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Advanced Swift Fourth Edition, with Videos!

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Advanced Swift

The fourth edition of Advanced Swift is out!

Fully updated for Swift 5, the book has been rewritten and extended, including a new chapter on Enums, and a video companion series as an optional upgrade. As with the previous edition, the full text is available as a Swift Playground.

We have completely rewritten the chapters on Structs and Classes, Generics, and Protocols. New content and revisions have been added to the chapters on Strings, Collection Protocols, and Error Handling. The chapter order has also been improved: Collection Protocols now comes later, to smooth out the learning curve.

We also welcome Florian Kugler as a co-author, joining Ole Begemann, Ben Cohen, and Chris Eidhof.

With Video

We’re bringing the video bundle pioneered by App Architecture to Advanced Swift.

Where the book excels as a medium for conceptual discussion, the videos approach the subject from a different angle: they show how those techniques apply to practical problems.

In five separate episodes, we demonstrate C Interoperability, String Parsing, Collection Protocols, Functions, and Encoding & Decoding Graphs. Using live-coding, pair programming, and a conversational style, the videos invite you to think through the concepts with us, as we apply them.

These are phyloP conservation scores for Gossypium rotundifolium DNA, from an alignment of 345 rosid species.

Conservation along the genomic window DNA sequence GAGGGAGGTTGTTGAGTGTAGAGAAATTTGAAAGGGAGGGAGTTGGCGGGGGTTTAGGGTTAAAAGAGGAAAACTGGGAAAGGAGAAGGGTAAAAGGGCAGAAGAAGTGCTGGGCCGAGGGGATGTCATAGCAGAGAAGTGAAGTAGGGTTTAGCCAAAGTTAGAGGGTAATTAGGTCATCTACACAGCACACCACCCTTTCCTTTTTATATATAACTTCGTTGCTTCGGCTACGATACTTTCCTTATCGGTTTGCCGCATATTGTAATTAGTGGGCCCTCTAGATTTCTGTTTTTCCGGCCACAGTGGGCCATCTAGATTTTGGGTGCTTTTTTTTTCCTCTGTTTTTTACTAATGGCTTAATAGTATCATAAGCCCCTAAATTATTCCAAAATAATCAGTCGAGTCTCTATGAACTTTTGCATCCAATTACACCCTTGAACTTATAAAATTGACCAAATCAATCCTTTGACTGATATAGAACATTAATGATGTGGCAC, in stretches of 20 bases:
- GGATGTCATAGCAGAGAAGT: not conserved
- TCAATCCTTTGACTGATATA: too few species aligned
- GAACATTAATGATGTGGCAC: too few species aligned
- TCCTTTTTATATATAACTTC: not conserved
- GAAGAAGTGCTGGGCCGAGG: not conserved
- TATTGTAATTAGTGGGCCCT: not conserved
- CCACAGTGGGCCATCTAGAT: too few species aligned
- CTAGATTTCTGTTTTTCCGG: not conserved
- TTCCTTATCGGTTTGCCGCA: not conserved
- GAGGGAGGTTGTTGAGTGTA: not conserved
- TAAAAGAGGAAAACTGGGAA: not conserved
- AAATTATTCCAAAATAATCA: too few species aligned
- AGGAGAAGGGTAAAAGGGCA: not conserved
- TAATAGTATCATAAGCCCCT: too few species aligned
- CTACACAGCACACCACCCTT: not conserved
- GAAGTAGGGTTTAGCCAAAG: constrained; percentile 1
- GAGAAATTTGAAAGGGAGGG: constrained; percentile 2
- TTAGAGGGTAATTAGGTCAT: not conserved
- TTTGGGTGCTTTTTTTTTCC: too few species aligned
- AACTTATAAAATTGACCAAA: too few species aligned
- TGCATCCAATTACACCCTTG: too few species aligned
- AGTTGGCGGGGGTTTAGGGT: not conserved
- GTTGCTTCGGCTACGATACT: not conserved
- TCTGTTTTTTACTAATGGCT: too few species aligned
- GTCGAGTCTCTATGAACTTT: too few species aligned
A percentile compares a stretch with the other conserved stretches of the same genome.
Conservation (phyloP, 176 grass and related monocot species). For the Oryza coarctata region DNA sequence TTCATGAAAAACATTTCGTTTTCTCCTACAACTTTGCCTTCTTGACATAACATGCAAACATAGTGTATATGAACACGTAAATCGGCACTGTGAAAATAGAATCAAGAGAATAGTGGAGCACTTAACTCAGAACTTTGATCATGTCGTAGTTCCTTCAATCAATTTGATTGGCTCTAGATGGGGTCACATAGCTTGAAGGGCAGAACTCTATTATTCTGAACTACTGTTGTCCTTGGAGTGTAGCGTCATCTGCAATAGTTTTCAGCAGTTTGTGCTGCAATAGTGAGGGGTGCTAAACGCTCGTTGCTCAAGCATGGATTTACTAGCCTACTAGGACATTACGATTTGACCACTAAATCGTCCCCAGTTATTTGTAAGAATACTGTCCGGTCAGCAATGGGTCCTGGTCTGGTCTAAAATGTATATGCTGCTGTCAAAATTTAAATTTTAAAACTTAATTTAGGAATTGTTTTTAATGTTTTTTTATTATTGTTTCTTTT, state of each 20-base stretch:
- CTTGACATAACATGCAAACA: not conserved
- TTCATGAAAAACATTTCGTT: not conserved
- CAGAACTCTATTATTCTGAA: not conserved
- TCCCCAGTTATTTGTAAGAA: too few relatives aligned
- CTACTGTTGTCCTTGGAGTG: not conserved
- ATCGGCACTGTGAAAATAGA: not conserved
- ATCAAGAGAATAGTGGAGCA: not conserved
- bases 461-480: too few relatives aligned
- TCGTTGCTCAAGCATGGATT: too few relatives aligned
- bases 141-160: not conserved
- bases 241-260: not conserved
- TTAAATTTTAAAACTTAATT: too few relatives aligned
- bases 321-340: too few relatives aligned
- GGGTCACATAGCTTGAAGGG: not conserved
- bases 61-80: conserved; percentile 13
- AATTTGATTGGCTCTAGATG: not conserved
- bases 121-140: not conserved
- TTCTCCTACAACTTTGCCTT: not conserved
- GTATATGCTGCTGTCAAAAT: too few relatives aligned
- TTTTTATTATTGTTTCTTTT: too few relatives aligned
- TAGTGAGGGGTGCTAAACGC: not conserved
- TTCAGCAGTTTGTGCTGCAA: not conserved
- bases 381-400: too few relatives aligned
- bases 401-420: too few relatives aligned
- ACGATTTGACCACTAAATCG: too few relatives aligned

For a more in-depth look, see our full table of contents.

Who Is The Book For?

For those new to Advanced Swift, the book ranges from low-level programming, such as string internals and wrapping a C library, to high-level abstractions, such as programming with generics and protocols. It intends to answer many of the “How do I do this?” or “Why does Swift behave like that?” questions that we often see asked.

If you’re an experienced (though not necessarily expert) programmer, such as an existing Apple-platform developer, this book is for you. It’s also for those coming from other languages such as Java or C++ who want to bring their knowledge of Swift to the same level as their “go-to” language. It’s also suitable for new programmers who have already started on Swift, have grown familiar with the basics, and are looking to take things to the next level.